Daniel Gascón



Traducción de Philippa Tetley y Daniel Gascón.


When, on the fifteenth of September of 2001, I set out on my trip to England to be an Erasmus student in the University of East Anglia, I wanted to be an American writer. I had chosen Norwich because it had a good Film and Literature department, because there were creative writing classes and because London was too expensive.

Norwich was also W. G. Sebald’s country. Come to think about it, it was a bit strange: though Sebald had been working a long time at that University –where he’d founded a Centre for Literary Translation-, he’d been born in Bavaria in 1944 and was an extraterritorial writer, who had success in English-speaking countries, was more comfortable in the company of the dead than of the living, taught classes on Kafka and Robert Walser and, in general terms, didn’t give the impression of being exactly full of the joy of life.

When I chose Norwich, I didn’t know Sebald lived there, or who he was, or even that James Stewart had spent part of World War Two in East Anglia. I learned all this in an interview that I read two months later. I couldn’t pick up Sebald’s unit –a course on Kafka’s shorter fiction- because it was for postgraduate students. On the other hand, I was afraid of meeting him, especially after finding out that he didn’t read his contemporaries, because now I was a contemporary author and felt a bit guilty.

That day, in the train to Norwich, I carried two books by Sebald, an English-guide book and an English-Spanish dictionary which was exaggeratedly big but, appropriate, I hoped, for a literature student. I also carried two copies of my book, which I thought I’d give to Martin Amis as soon as I met him, or donate to the library, though I ended up giving them to a couple of girls that looked pretty enough. I had waited to read to The Rings of Saturn for a long time. I was already on the train when I opened it and started to travel beside the narrator through the landscapes of Suffolk County, to examine the skulls of the dead and the history of silk in China and Europe.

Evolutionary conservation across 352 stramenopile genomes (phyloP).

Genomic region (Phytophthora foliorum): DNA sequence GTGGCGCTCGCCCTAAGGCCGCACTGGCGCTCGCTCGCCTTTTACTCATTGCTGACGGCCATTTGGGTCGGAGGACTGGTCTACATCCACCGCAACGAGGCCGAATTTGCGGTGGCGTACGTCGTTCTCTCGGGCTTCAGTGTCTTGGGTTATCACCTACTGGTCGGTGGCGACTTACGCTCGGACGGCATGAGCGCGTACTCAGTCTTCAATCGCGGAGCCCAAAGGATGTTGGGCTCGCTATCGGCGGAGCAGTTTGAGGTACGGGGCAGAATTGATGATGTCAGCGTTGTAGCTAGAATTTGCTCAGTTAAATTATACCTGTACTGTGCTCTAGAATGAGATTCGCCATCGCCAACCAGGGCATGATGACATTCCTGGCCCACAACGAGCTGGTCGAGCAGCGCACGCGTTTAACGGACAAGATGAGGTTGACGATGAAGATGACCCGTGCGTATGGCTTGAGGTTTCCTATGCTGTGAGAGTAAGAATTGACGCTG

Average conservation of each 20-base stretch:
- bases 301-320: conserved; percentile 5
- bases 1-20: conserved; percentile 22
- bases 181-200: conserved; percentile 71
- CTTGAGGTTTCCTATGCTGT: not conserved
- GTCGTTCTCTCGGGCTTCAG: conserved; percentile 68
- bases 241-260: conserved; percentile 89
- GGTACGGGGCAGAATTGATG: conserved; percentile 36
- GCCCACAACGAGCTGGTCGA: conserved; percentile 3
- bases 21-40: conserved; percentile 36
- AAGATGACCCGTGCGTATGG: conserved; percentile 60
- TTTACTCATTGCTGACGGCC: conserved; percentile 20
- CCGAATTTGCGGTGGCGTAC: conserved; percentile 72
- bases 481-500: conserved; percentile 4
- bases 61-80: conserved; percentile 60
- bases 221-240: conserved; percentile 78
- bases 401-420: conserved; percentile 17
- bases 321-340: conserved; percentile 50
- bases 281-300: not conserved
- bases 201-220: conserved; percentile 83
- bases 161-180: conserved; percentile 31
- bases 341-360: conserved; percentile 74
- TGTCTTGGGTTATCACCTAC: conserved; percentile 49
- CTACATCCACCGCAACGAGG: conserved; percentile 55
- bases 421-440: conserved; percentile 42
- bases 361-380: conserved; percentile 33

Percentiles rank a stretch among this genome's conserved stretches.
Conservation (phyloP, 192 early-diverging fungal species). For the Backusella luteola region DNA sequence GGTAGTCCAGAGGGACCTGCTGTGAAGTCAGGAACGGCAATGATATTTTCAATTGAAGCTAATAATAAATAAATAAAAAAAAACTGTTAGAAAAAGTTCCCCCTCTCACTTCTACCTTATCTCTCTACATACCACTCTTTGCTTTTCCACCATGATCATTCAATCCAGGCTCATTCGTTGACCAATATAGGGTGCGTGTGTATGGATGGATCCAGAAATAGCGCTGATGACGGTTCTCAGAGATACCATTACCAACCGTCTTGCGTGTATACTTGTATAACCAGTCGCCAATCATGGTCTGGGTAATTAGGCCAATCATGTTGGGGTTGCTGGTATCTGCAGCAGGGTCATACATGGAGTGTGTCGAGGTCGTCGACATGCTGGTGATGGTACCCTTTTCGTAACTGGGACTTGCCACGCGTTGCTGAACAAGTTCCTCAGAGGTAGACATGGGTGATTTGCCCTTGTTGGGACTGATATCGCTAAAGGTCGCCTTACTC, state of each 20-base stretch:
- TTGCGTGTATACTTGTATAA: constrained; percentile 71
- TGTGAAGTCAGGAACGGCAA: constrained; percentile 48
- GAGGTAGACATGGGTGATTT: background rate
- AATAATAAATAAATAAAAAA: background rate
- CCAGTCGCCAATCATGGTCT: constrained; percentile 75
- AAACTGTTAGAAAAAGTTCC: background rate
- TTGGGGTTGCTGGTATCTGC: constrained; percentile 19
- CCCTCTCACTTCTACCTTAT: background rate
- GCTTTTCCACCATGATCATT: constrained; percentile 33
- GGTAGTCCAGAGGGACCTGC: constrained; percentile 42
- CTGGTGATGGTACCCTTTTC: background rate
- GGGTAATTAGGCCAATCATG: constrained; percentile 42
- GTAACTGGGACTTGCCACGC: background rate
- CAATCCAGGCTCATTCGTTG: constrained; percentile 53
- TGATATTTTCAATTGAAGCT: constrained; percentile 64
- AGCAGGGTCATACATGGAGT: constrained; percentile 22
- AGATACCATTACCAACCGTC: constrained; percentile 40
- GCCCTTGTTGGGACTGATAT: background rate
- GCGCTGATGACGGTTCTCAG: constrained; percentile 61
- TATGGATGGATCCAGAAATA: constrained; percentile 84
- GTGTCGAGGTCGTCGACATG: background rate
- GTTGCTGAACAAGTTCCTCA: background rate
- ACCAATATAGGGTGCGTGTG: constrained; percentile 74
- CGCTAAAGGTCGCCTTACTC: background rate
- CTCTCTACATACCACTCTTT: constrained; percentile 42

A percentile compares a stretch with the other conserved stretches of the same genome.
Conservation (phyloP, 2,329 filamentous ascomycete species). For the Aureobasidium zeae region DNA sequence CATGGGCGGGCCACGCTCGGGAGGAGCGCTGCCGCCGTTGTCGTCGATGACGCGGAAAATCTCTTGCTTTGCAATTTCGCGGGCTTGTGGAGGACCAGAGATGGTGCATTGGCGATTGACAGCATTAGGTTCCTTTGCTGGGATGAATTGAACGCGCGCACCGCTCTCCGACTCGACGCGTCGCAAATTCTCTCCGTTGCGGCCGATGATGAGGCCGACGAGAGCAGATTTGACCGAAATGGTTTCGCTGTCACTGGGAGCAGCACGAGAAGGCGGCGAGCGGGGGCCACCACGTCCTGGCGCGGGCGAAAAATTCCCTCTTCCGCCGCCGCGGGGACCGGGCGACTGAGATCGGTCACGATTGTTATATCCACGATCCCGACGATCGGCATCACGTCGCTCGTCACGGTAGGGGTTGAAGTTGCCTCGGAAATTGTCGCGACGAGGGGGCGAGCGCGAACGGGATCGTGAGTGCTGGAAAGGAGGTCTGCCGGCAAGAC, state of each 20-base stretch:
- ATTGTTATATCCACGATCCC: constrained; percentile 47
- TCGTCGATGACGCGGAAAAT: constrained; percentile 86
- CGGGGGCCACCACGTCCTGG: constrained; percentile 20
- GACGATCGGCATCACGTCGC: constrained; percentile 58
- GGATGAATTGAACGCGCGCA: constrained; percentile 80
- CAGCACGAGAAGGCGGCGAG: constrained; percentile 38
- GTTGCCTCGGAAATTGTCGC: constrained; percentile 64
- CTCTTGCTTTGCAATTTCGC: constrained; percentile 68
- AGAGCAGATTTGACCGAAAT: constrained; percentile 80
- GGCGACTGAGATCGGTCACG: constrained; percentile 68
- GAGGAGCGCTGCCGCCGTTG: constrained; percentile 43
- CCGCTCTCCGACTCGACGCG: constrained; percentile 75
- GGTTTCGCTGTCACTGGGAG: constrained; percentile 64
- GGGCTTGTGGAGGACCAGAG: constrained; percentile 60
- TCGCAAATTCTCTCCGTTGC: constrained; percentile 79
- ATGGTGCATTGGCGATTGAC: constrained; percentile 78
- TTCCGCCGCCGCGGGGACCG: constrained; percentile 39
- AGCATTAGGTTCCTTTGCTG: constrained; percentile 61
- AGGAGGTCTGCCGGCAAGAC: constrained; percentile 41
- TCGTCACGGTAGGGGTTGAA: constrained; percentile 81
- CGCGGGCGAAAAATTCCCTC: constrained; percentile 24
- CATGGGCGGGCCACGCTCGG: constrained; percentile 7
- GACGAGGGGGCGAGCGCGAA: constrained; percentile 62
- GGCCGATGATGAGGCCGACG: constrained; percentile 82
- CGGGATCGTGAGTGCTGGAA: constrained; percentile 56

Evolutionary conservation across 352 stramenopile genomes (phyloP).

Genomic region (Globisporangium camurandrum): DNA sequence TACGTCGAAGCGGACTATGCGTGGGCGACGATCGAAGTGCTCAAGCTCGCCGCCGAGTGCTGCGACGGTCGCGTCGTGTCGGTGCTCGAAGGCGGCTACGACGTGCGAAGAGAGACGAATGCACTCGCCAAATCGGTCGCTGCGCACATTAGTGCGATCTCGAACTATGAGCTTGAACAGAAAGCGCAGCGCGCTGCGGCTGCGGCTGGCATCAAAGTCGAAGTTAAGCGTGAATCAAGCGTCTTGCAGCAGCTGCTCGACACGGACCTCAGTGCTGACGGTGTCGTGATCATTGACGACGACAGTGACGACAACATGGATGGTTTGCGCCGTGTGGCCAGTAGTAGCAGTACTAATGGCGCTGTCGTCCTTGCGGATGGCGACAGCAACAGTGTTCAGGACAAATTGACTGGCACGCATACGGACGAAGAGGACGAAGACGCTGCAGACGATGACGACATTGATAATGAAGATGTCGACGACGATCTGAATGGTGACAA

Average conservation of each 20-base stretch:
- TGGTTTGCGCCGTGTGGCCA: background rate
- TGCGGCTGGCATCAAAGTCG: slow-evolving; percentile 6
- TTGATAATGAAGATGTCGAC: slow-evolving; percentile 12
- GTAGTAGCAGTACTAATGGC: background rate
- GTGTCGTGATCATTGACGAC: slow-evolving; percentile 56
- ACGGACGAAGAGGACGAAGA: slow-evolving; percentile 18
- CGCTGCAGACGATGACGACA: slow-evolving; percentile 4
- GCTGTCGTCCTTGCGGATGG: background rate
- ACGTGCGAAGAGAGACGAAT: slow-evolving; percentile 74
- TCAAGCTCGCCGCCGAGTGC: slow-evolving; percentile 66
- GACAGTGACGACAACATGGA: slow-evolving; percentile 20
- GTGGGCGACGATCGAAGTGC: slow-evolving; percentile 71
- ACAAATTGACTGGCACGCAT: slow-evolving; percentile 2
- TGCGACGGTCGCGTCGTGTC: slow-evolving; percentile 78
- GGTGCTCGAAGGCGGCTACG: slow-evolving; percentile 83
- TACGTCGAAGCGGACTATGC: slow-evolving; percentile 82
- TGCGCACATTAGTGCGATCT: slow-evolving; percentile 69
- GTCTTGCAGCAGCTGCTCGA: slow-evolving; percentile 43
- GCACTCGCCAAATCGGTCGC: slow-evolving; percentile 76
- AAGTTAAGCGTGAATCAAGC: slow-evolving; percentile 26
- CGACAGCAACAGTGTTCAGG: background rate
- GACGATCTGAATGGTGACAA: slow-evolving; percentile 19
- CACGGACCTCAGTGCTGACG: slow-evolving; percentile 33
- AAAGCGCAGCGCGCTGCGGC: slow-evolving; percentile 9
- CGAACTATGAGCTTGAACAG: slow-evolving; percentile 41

The train was old and didn’t have many passengers: a man reading a newspaper, a sleeping woman and two girls with lots of bags. I thought it’d be nice to fall a bit in love with an English girl, like in a story by Kureishi. We’d go to London on weekends and I’d learn dirty words in English.

The train stopped. I looked out the window. I thought I’d see a typical Sebald landscape, but it was dark and I couldn’t see shit. I heard the announcer: the only thing I understood was the word fatality, fatality on the tracks, fatality on the road [1], something like that. The man who was reading the newspaper looked up when he heard the voice. He made a resigned gesture. He said (in an easy to understand English accent): “Somebody committed suicide”.

The two girls stared at me. One of them –the prettiest- said: “Hi, you’re Spanish, aren’t you?”

I’m from Saragossa.

We’re from Burgos.

The train started to move. The snack vender came through and I closed my book and sat next to Marta and Natalia, we asked for coffees and chocolate bars and I couldn’t stop thinking: “Suicide, how rude”.

Las dos fotos son vistas del campus de la UEA desde el lago. La residencia de Norfolk, donde yo vivía, tenía forma de zigurat. Yo estaba en la planta baja, solía entrar en mi cuarto por la ventana.

Sobre Sebald y los contemporáneos ha habido alguna polémica.

[1] English expressions that appear in the Spanish original are italicised.

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